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Monday, March 8, 2010

Three Steps to IP Contact Centre Implementation

Voice over Internet Protocol (VoIP), or more specifically IP-based telephony, is quickly becoming the technology of choice in contact centers as companies replace their aging time-division multiplexing (TDM)-based systems with IP-based systems. Your organization may be wondering how to go about implementing its own IP-based contact center, whether as a new implementation or as a replacement for a TDM system.

Dividing the process into three major steps: business planning, implementation planning, and implementation/support are a good approach to success.

Business Planning

A comprehensive business plan is the single most important step in a contact center implementation. It is critical that the project clearly link the technology initiative with the needs of the business. The plan must specify what they wish to accomplish and how the contact center will help them achieve their goals.

Naturally, the contents of the business plan vary from organization to organization. Some considerations for your company include:

*The industry you're in, which helps determine the contact center features you'll need *If your contact center will be volume-oriented or value-oriented *Is your contact center primarily for internal or external customers? *Will you expect to use your contact center only for customer support or also to help generate additional sales and revenue? *If you'll provide service through diverse media (voice, e-mail, Web).

With a business plan in hand, you can link your goals to the features of your system.

Implementation Planning

Once the business plan is complete, we can now focus on its implementation plan. This step details the best way to build out the contact center so that objectives are met in terms of functionality, cost, and features. Do consider the following:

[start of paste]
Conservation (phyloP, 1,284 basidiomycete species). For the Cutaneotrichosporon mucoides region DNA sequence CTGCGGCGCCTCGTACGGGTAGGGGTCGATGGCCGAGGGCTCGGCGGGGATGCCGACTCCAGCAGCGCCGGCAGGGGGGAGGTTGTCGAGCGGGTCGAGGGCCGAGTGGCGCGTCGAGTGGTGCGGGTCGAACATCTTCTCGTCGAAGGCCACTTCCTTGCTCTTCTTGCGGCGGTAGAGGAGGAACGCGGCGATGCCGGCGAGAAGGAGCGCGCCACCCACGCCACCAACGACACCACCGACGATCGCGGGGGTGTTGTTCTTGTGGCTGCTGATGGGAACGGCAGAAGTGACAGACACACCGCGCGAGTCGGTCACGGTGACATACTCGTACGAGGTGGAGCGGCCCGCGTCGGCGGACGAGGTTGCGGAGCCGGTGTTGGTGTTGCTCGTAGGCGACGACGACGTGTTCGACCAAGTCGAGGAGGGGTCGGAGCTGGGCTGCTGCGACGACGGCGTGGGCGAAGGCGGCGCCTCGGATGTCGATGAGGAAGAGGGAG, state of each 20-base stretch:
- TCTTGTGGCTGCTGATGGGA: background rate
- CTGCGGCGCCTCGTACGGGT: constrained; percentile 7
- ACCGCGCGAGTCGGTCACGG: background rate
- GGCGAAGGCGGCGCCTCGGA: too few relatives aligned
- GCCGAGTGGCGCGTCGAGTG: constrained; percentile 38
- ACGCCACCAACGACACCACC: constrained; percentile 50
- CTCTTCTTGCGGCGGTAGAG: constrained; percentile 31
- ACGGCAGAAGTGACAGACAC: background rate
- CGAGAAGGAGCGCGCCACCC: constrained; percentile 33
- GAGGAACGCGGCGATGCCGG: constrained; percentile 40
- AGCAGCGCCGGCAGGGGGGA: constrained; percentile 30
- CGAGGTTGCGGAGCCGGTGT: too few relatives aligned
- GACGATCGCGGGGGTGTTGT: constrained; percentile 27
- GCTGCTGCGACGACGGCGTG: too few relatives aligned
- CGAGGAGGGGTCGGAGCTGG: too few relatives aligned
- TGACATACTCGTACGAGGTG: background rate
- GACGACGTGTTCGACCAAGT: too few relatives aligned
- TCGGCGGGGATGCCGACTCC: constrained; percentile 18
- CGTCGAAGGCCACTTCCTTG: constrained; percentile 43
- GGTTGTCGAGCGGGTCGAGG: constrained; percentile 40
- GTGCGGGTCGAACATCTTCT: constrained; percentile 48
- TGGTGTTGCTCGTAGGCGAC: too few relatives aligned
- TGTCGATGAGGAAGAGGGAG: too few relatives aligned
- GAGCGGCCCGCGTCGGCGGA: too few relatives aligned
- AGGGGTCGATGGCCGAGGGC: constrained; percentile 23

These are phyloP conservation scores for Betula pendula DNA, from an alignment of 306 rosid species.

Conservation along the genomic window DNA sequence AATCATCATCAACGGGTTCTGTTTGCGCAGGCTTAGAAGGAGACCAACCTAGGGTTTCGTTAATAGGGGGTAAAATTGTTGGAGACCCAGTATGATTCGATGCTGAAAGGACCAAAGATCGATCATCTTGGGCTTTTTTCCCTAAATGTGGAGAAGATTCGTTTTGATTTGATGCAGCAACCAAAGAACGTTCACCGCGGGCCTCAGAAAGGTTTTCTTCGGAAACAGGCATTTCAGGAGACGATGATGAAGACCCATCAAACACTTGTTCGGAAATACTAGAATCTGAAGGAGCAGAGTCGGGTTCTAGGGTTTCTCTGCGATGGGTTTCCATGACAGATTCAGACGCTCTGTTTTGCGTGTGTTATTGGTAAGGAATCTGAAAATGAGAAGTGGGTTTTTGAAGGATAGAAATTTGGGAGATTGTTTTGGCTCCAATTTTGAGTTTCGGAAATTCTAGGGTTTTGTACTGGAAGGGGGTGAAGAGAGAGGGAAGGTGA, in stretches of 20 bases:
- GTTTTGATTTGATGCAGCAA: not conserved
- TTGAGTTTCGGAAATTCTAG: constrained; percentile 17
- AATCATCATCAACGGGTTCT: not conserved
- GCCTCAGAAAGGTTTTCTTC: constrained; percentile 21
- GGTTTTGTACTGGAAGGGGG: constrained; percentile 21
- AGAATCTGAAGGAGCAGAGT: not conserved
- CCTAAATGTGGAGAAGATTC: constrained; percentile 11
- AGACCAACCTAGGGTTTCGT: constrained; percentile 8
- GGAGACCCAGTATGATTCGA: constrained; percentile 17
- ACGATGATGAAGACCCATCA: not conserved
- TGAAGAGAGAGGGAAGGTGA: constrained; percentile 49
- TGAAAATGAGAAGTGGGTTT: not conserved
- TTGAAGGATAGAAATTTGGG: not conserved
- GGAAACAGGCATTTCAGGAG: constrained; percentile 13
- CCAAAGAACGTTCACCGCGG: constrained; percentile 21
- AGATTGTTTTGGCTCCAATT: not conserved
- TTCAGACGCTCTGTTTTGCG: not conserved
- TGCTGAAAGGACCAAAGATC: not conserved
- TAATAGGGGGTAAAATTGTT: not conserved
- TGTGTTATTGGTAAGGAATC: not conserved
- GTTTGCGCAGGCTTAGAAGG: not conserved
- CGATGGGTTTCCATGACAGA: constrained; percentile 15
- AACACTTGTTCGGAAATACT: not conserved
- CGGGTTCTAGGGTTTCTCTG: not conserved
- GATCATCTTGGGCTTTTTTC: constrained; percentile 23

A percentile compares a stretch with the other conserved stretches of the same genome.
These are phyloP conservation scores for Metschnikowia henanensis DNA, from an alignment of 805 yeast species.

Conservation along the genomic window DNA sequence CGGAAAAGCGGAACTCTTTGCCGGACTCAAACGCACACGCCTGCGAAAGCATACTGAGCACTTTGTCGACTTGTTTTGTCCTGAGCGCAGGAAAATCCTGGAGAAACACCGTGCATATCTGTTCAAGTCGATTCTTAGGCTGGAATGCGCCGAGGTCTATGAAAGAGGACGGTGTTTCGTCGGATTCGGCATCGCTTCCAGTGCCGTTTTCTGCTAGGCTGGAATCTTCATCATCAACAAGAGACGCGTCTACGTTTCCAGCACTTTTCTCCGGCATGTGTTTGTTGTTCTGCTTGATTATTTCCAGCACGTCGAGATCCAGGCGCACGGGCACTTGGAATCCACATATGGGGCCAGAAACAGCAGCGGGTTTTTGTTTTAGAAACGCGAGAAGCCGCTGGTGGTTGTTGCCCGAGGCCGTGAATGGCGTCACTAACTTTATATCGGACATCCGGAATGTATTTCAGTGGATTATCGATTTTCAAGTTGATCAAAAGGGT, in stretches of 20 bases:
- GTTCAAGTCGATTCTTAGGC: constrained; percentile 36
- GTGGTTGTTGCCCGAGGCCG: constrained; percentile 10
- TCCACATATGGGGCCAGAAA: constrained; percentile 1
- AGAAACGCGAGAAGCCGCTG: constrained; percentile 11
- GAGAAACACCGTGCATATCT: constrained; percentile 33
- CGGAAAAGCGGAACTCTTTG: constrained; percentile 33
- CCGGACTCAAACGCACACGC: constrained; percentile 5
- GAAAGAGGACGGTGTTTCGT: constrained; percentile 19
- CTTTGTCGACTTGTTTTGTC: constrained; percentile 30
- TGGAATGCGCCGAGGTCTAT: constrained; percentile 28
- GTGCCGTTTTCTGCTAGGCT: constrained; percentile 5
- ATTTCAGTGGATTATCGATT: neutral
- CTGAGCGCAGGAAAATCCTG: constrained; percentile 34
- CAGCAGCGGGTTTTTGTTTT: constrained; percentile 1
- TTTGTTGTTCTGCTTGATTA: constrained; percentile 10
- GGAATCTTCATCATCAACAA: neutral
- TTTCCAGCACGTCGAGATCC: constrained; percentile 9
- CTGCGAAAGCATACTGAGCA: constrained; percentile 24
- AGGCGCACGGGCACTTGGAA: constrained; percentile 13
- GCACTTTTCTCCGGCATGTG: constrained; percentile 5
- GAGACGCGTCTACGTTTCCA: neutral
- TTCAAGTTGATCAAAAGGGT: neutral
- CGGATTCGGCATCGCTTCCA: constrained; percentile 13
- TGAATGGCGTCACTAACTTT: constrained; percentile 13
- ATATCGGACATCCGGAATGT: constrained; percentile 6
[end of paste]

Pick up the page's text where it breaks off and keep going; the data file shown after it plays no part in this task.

*What's the best design for the network? *How will it interface with other network components, such as voice mail or an existing customer relationship management (CRM) system? *Will the system be centralized in one location or decentralized across many sites? *Will customer service include a Web-based component, or only voice? *How will the system be managed? *How will you account for additional users, locations, or features in the future?

As in the previous stage, you must consider your organization's reporting requirements. An IP-based contact center can generate a wealth of data--far more than a TDM system--that can be of tremendous value, allowing your company to measure your customers' concerns, preferences and plans. These requirements, though, must be taken into consideration when designing and configuring the system. The types of data you wish to capture and how you want it represented must be thoroughly considered before implementation.

Implementation and Support

Now that we have completed our planning we are ready to implement the solution. Ensure your implementation partner/vendor is certified in the appropriate technologies, has a list of references and can demonstrate a critical path process. Engage your partner early in the process so they can assist in building your plan. They would bring a wealth of experience that can help you build your business case if need be and outline any contingency planning. It is also assumed that your partner will provide support for the system after implementation. This is a key factor to ensure any software updates are maintained and that any tweaking be done.

Nonetheless, it's important to remember that, like most IT projects, the greatest benefits accrue to those who thoughtfully prepare. Organizations benefit most when they engage in detailed business planning, thorough implementation planning, and knowledgeable implementation and support.

John Leonardelli

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